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pray_hands.GIF (680 bytes) Prayer & Spirituality
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Father, Son, and Holy Spirit

Illness and Recovery

By Rev. Fr. John-Brian Paprock
Hoy Transfiguration Orthodox Mission
Madison, Wisconsin, USA

Christian Church, especially Orthodox church, views people as images of God, created complete, whole, perfect. Without the distortions and deceptions of this world – everyone would remain complete, whole, perfect. Holistic in approach, the person’s entire being, indeed the entire world, is considered in our understanding of salvation. Salvation is not just what happens after death, but it is a spiritual healthiness that continues for everlasting life (salve – ointment for healing).

Spiritual health implies a certain ease of acting and thinking in all goodness and righteousness and truth. Spiritual health is integral in all parts of our body – physical, mental, emotional, and spiritual. All these are connected at the heart, which is the focus of prayer. The prayer of the heart, repeated over and over, 

       "Lord Jesus Christ have mercy on me a sinner" or the shorter 
       "Lord, have mercy" (Kurielaison), 

purifies the heart and brings it vigor and spiritual health.

When a physical body is engulfed in toxins of physical pollution (most of which are natural by-products of life), then it is more likely to succumb to various diseases and distortions of genetics. So it is with the mind and spirit. However, the by-product of our life in this world is pollution, which are mental and spiritual toxins created from distortion and dishonesty, half-truths and exaggerations. Having a knowledge of good and evil, we are beckoned toward the good and the true, but all to often we do not choose the good or the true.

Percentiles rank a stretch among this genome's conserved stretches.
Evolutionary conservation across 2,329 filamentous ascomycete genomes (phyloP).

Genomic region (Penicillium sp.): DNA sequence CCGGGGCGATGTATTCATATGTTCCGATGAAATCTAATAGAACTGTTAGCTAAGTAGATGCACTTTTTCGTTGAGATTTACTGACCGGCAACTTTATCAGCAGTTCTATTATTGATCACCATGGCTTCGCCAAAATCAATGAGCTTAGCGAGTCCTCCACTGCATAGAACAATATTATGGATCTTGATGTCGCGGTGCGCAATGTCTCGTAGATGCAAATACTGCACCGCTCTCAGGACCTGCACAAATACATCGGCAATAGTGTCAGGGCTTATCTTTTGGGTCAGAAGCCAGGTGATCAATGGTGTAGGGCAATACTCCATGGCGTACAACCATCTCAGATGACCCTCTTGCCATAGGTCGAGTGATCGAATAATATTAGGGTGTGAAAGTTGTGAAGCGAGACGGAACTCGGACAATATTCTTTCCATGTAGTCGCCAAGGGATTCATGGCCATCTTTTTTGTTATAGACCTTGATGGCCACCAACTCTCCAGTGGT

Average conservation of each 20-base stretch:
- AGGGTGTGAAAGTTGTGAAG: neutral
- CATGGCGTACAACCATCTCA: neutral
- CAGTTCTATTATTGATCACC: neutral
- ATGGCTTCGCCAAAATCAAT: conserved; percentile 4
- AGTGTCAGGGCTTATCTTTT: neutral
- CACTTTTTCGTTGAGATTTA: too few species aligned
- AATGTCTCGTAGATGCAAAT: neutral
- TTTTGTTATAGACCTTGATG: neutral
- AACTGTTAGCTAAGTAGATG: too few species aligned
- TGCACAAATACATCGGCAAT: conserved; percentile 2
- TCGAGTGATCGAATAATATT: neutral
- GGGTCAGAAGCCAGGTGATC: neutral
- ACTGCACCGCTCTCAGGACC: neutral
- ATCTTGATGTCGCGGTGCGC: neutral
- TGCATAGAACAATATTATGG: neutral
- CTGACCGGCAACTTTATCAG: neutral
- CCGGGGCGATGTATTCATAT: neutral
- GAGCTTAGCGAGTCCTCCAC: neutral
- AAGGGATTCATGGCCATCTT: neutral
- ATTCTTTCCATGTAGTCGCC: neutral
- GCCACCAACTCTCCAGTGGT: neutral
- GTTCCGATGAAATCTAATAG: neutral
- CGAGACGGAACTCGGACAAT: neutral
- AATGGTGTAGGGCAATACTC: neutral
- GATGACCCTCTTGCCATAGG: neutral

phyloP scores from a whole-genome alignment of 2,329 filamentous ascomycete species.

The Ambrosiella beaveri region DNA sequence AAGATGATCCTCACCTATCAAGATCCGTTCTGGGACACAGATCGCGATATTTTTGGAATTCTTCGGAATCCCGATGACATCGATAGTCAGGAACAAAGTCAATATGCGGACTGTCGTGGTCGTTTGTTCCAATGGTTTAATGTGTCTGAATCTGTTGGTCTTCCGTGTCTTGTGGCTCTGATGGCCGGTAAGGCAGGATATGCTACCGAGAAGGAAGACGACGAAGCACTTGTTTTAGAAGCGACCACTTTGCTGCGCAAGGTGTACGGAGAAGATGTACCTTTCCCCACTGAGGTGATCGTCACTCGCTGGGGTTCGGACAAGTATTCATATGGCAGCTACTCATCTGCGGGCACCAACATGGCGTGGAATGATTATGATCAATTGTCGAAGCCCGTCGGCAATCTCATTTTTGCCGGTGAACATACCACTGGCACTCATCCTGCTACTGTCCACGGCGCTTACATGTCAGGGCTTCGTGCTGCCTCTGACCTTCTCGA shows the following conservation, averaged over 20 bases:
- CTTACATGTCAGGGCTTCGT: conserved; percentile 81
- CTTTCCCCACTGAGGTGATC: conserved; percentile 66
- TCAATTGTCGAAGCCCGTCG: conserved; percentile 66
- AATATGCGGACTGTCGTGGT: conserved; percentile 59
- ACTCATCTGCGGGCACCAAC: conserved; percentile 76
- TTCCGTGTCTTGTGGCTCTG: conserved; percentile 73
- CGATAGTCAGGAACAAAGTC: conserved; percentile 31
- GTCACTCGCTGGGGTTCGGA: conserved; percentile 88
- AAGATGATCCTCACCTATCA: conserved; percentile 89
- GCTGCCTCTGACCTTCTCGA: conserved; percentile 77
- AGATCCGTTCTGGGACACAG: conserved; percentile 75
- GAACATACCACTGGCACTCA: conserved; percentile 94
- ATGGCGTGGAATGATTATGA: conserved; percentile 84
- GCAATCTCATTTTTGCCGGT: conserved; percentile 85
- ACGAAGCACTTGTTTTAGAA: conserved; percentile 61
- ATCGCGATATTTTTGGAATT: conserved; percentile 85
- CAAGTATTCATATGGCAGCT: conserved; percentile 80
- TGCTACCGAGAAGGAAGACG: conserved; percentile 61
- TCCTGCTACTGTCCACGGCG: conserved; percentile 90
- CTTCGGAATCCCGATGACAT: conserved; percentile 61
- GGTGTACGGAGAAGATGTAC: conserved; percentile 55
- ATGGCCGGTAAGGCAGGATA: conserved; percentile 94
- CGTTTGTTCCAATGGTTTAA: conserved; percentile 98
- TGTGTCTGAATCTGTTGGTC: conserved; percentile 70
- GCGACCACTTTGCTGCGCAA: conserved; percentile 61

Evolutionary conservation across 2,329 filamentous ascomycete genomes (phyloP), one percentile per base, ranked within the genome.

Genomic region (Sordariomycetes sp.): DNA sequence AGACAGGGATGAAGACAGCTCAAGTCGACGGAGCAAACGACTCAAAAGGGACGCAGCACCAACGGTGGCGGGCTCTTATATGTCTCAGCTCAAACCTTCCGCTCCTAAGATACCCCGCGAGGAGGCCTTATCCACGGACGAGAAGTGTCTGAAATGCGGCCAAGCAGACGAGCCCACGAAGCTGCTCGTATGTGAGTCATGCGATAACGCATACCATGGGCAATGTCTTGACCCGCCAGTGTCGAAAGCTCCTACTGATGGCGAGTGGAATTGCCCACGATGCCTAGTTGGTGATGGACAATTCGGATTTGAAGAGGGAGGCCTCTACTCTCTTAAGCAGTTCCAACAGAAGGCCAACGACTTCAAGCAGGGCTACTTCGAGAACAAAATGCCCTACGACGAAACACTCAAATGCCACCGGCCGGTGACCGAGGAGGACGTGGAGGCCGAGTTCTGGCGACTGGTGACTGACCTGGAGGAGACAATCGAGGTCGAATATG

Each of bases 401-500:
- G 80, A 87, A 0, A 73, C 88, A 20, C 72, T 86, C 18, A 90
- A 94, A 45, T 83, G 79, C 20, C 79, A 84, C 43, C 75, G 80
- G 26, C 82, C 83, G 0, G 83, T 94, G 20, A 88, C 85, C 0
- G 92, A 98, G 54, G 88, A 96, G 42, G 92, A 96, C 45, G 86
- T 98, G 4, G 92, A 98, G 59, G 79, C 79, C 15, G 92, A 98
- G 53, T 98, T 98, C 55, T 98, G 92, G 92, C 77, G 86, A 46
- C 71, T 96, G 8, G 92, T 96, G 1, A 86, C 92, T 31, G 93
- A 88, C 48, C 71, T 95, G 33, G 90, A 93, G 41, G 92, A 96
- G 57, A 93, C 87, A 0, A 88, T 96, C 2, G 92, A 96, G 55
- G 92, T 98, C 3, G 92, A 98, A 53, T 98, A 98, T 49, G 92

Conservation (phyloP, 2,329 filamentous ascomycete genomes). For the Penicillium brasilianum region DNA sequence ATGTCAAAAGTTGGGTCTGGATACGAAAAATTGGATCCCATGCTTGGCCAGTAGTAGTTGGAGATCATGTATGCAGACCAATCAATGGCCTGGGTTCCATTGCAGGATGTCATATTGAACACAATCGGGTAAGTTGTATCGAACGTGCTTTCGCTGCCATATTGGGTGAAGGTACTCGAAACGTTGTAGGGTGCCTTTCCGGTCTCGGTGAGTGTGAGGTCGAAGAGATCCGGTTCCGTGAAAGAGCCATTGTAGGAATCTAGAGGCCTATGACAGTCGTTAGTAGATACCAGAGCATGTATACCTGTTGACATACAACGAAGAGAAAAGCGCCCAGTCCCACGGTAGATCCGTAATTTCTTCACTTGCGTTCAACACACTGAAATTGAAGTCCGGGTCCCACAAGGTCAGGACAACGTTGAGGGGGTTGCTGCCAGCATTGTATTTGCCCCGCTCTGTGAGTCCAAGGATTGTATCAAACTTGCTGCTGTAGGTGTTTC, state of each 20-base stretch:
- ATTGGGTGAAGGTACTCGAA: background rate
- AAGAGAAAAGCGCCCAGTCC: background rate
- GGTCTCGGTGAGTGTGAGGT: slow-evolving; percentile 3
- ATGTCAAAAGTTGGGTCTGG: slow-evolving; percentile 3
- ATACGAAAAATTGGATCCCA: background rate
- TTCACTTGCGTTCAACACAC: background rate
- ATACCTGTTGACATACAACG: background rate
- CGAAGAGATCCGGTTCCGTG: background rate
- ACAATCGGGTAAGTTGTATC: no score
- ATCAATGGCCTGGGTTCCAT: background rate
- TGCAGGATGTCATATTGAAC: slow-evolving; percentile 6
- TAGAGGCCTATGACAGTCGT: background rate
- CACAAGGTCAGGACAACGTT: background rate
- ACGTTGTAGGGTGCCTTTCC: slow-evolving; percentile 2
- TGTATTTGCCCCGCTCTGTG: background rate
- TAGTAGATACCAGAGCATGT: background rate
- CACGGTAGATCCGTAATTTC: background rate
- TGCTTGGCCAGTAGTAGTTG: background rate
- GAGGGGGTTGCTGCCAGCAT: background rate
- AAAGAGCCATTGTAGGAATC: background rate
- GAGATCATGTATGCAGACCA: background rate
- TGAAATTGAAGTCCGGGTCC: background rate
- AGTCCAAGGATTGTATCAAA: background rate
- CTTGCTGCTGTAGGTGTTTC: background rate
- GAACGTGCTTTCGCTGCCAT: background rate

A Physician's Perspective

From a physician's perspective, the body is the primary point of intervention and information when sick or ill, that is when something is interfering with normal functioning. Sometimes the minutest toxin or injury can reek havoc on a fragile body. The medical profession is also utilizing the power of the mind on the body with the same subtle (or not so subtle) influence. Studies show a tremendous influence of positive thinking upon treatment outcomes.

A Psychologist's Perspective

From a psychologist's perspective, the mind (thinking and emoting) is the primary point of intervention and information when the mentality (mood, thought and perception) of a person interferes with normal functioning. Psychology has begun to recognize and accept the power of the minutest of chemicals in balancing the brain's biochemistry in alleviating what are still considered primarily psychological problems, like: major depression, manic-depression, schizophrenia, etc. So, there is growing harmony in the secular understanding of mind-body connections.

A Minister's Perspective

From the ministry perspective, the spirit, which encompasses the entire person, is the primary point of intervention and information about the blocks to spiritual development or other more troublesome spiritual dysfunctions. The intervention is spiritual, but it is seeks for wholeness, completeness. We know in Holy Orthodoxy that this is only possible by partaking of God:

Seeing Him (as in Holy Icons and in our churches and chapels everywhere, the lights, the vestments, the utensils of Holy Church);


Hearing Him (as in the chants and songs of Holy Orthodox liturgy and prayers);


Feeling Him (as in our standing without shoes in church, or in kneeling and prostrating before His throne, or with our hands when we make the sign of the cross from our forehead to our heart, from shoulder to shoulder); - smell Him (as with the incense);